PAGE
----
ABoVE Science Team Meetings in 2021

1) Please plan on a virtual meeting held during the week of May 10. Our current notion is to have sessions on Tuesday and Thursday of that week where the focus will be on plans for the field season and airborne remote sensing; partner presentations; Working Group updates; and the ongoing Synthesis Activities. We should also be able to accommodate early-career poster walks and maybe a social hour or two.
2) We are also considering an in-person ABoVE Science Team Meeting and Research to Operations Workshop in Fairbanks, Alaska, sometime in late September or early October.

Stakeholder Engagement

In our last newsletter, we reported on our occasional webinar series focused on environmental/climate science in Yukon, Canada. This series continues (and recordings of prior events are available), and we’re pleased to announce that we have expanded our offerings to create another webinar series focused on the Northwest Territories. Co-sponsored with Government of Northwest Territories' Knowledge Agenda, these webinars serve as a venue to share data and information about ABoVE research with the broader community, and for all to learn about other research and activities in the territory/region. These webinars have been successful in helping members of the ABoVE community maintain connections with stakeholders and other researchers in the territories given the challenges of the global pandemic. We are always looking for new presenters, whether directly associated with ABoVE or from our Canadian/tribal colleagues, and are in the planning stages for creating an Alaska-focused series as well. For more information, please contact Libby Larson.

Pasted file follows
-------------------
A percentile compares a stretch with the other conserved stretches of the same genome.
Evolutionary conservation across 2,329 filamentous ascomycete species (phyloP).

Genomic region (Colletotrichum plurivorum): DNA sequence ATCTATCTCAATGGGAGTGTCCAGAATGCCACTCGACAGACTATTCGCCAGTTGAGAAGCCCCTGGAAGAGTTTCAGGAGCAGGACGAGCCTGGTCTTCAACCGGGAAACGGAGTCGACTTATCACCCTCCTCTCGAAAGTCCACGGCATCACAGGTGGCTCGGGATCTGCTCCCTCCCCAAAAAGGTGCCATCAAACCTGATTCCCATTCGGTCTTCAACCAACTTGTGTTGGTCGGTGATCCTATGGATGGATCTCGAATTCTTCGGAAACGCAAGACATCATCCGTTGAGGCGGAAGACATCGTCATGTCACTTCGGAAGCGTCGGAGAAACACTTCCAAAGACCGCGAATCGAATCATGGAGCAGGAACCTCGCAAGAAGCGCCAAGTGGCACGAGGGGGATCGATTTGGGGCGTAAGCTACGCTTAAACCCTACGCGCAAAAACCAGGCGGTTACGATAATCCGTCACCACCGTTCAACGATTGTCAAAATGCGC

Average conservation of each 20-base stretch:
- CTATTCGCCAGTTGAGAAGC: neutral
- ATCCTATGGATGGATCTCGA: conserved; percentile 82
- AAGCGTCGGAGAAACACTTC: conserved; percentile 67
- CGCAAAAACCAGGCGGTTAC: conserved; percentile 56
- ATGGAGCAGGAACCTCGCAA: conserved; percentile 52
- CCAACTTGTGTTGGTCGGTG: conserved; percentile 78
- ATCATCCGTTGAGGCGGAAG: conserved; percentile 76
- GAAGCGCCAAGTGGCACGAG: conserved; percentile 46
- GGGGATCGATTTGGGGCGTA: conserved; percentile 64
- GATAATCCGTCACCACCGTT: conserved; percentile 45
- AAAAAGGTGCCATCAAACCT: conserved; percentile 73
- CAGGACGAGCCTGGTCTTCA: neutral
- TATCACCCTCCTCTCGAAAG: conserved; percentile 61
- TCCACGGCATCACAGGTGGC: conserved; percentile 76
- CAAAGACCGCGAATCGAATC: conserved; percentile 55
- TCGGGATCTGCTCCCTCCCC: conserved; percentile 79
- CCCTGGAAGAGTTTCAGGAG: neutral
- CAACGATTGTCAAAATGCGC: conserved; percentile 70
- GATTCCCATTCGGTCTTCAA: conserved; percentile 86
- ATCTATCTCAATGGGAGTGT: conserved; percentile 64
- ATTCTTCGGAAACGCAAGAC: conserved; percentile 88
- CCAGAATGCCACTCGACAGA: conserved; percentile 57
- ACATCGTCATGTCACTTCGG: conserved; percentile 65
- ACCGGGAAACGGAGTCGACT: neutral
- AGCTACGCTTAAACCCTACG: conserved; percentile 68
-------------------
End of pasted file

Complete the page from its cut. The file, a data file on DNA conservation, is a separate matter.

Many of us probably had some trepidations along with excitement as AGU moved to an entirely virtual format for this past December, but it seems that whatever technical hiccups may have occurred, participation in ABoVE-related sessions was substantial and enthusiastic. Prior to the meeting, the Carbon Cycle & Ecosystems office compiled a list of sessions of interest, including “The Resilience and Vulnerability of Arctic and Boreal Ecosystems to Climate Change,” convened by Abhishek Chatterjee, Scott Goetz, Peter Griffith, Michelle Mack, and Natalie Boelman. One of the largest sessions in AGU’s Biogeosciences section, it had four oral sessions, one eLightning session, and one poster session, for a total of 69 presentations. To further enhance interactions, Abhishek and Peter also organized a special pod for a poster “walkthrough” held on Monday 12/14/20.